The Swaziland Solidarity Network (SSN) said in a statement, ‘Reliable sources within the kingdom have informed our network that the company flatly refused to yield to Mswati’s demand and would rather leave.’
It added, ‘If he does not back down from this demand Coca-Cola will be forced to relocate its operations to another country, a move that will be catastrophic for economy of the tiny impoverished kingdom and will lead to the loss of many jobs.’
It added this would worsen ‘an already desperate situation for Swazi workers’ as many of them became unemployed when the kingdom lost beneficial trading rights with the United States under the Africa Growth Opportunities Act (AGOA). This was because King Mswati, who is sub-Saharan Africa’s last absolute monarch, refused to allow democratic reforms in Swaziland.
Swaziland supplies the Coca-Cola concentrate (the sugary syrup the drink is made from) to most of Africa, big parts of Asia and all of Australia and New Zealand from its industrial plant in Matsapha.
Swaziland has been mortgaged to Coca-Cola (trading as Conco Swaziland) ever since it allowed the company to use it in its fight against workers’ interests in other countries. In 2009, Coca-Cola closed its concentrate supply plant in Nigeria, citing an ‘unfriendly manufacturing environment’ in that country. It had made ‘little profits because of the high manufacturing costs’.
Coca-Cola also has an impact on the international standing of Swaziland’s economy. The money generated by Coca-Cola is what largely accounts for the kingdom being classified as a ‘lower-middle income developing country’ (and therefore not eligible for certain types of international aid), even though seven in ten of Swaziland’s one-million population live in abject poverty, earning less than US$2 a day.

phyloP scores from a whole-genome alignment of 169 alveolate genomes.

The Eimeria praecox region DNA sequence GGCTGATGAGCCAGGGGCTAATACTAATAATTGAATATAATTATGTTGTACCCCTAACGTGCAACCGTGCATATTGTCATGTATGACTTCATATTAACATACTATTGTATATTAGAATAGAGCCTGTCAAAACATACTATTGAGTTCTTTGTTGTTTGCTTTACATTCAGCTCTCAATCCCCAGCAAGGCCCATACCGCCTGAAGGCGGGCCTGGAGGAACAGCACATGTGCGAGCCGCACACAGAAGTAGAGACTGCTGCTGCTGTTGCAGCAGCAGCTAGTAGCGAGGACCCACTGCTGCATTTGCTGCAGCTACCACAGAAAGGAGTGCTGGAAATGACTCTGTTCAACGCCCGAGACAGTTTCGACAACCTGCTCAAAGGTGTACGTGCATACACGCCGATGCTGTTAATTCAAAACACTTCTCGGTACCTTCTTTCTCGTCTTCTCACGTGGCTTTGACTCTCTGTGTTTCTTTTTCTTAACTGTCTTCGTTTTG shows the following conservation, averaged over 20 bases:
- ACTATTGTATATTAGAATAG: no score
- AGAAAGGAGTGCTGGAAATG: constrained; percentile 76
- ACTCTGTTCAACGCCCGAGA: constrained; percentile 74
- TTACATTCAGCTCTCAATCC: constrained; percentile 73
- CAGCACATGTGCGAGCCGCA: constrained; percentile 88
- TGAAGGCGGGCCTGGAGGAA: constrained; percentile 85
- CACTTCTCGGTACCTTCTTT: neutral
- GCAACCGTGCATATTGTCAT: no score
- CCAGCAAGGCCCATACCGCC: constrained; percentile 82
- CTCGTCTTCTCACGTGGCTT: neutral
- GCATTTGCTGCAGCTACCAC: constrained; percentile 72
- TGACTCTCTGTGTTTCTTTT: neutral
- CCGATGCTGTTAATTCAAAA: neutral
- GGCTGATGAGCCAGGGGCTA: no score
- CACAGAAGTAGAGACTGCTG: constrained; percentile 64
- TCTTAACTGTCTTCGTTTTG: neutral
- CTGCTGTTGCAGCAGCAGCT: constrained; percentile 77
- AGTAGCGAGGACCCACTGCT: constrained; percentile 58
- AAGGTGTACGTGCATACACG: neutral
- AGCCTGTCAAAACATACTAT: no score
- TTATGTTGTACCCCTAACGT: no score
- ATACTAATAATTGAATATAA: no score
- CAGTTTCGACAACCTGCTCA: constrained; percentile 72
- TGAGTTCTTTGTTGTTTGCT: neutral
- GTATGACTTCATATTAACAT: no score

Peter Kenworthy, of Africa Contact, writing in 2011, said, ‘The real point, though, is that Coca-Cola is probably in Swaziland because it is a dictatorship that oppresses its unions and population. This allows wages to be kept low and unemployment high.’
Kenworthy visited one of the sugar cane fields in Eastern Swaziland, which produces sugar for Coca-Cola.
He wrote, ‘The area that I visited, Vuvulane, is managed by the Vuvulane Irrigated Farms (VIF) but the sugar cane fields are under the auspices of the Swaziland Water and Agricultural Development Enterprise and the Royal Swaziland Sugar Corporation who lease them to individual farmers, who in turn employ casual labourers.
‘In a small village in Vuvulane, most of the adults worked in the sugar fields as casual labourers for between 400 and 550 Rand (US$40-55) per month. “This is not enough to pay for medicine, proper food or school fees for our children,” one villager told me. “Sometimes we do not eat for days. We used to have our own vegetable gardens but these were confiscated by the sugar company. We sometimes fish in the nearby dam in the evening, when it is dark. If we are caught we will be arrested as the dam is owned by the sugar cane company,” another villager said.
‘Practically none of the children in the village, who were clad in dirty and ripped clothes and looked underfed, attended school and many of the villagers, receive food aid. In addition to this, the water supply is controlled by a privately owned company that readily closes the water supply form the village if they are not paid on time.’
In 2012, the prodemocracy group the Swaziland Democracy Campaign called on Coca-Cola to leave Swaziland immediately.
SWAZILAND, SPONSORED BY COCA-COLA
COCA-COLA SUPPORTS SWAZI DICTATOR
COCA-COLA COLONISES SWAZILAND
COCA-COLA COLONISES SWAZILAND